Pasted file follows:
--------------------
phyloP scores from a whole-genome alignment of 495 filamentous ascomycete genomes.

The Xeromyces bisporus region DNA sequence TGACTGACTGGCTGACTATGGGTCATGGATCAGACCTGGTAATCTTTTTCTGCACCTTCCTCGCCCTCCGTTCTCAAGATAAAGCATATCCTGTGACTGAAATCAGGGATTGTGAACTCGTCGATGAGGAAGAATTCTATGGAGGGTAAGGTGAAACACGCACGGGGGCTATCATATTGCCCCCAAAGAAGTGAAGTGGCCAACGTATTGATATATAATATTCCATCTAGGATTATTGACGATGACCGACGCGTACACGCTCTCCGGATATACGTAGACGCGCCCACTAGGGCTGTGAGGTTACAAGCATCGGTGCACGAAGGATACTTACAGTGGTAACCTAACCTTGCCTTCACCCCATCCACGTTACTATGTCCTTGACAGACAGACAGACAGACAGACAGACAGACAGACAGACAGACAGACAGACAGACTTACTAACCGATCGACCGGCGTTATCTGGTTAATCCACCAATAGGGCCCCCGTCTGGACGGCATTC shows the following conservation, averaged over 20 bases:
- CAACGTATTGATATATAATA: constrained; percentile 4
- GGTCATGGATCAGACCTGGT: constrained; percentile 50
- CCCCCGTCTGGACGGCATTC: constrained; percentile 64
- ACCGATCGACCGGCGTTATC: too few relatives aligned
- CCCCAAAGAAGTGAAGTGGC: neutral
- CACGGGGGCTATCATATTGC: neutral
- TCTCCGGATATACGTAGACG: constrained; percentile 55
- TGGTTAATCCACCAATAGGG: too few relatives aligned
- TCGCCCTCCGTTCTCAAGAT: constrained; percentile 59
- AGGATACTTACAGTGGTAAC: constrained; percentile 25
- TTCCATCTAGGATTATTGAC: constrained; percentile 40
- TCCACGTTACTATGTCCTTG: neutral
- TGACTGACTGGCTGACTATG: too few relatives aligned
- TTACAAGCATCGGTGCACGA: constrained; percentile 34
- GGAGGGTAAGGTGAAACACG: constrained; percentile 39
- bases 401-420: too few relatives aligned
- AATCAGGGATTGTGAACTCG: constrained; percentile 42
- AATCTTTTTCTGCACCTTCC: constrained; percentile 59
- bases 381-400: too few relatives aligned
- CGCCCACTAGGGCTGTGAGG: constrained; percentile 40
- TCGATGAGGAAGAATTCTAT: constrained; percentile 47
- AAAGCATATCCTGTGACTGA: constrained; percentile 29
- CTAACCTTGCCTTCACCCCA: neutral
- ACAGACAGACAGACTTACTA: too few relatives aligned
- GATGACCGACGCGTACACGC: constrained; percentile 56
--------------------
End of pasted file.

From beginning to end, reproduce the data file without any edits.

phyloP scores from a whole-genome alignment of 495 filamentous ascomycete genomes.

The Xeromyces bisporus region DNA sequence TGACTGACTGGCTGACTATGGGTCATGGATCAGACCTGGTAATCTTTTTCTGCACCTTCCTCGCCCTCCGTTCTCAAGATAAAGCATATCCTGTGACTGAAATCAGGGATTGTGAACTCGTCGATGAGGAAGAATTCTATGGAGGGTAAGGTGAAACACGCACGGGGGCTATCATATTGCCCCCAAAGAAGTGAAGTGGCCAACGTATTGATATATAATATTCCATCTAGGATTATTGACGATGACCGACGCGTACACGCTCTCCGGATATACGTAGACGCGCCCACTAGGGCTGTGAGGTTACAAGCATCGGTGCACGAAGGATACTTACAGTGGTAACCTAACCTTGCCTTCACCCCATCCACGTTACTATGTCCTTGACAGACAGACAGACAGACAGACAGACAGACAGACAGACAGACAGACAGACAGACTTACTAACCGATCGACCGGCGTTATCTGGTTAATCCACCAATAGGGCCCCCGTCTGGACGGCATTC shows the following conservation, averaged over 20 bases:
- CAACGTATTGATATATAATA: constrained; percentile 4
- GGTCATGGATCAGACCTGGT: constrained; percentile 50
- CCCCCGTCTGGACGGCATTC: constrained; percentile 64
- ACCGATCGACCGGCGTTATC: too few relatives aligned
- CCCCAAAGAAGTGAAGTGGC: neutral
- CACGGGGGCTATCATATTGC: neutral
- TCTCCGGATATACGTAGACG: constrained; percentile 55
- TGGTTAATCCACCAATAGGG: too few relatives aligned
- TCGCCCTCCGTTCTCAAGAT: constrained; percentile 59
- AGGATACTTACAGTGGTAAC: constrained; percentile 25
- TTCCATCTAGGATTATTGAC: constrained; percentile 40
- TCCACGTTACTATGTCCTTG: neutral
- TGACTGACTGGCTGACTATG: too few relatives aligned
- TTACAAGCATCGGTGCACGA: constrained; percentile 34
- GGAGGGTAAGGTGAAACACG: constrained; percentile 39
- bases 401-420: too few relatives aligned
- AATCAGGGATTGTGAACTCG: constrained; percentile 42
- AATCTTTTTCTGCACCTTCC: constrained; percentile 59
- bases 381-400: too few relatives aligned
- CGCCCACTAGGGCTGTGAGG: constrained; percentile 40
- TCGATGAGGAAGAATTCTAT: constrained; percentile 47
- AAAGCATATCCTGTGACTGA: constrained; percentile 29
- CTAACCTTGCCTTCACCCCA: neutral
- ACAGACAGACAGACTTACTA: too few relatives aligned
- GATGACCGACGCGTACACGC: constrained; percentile 56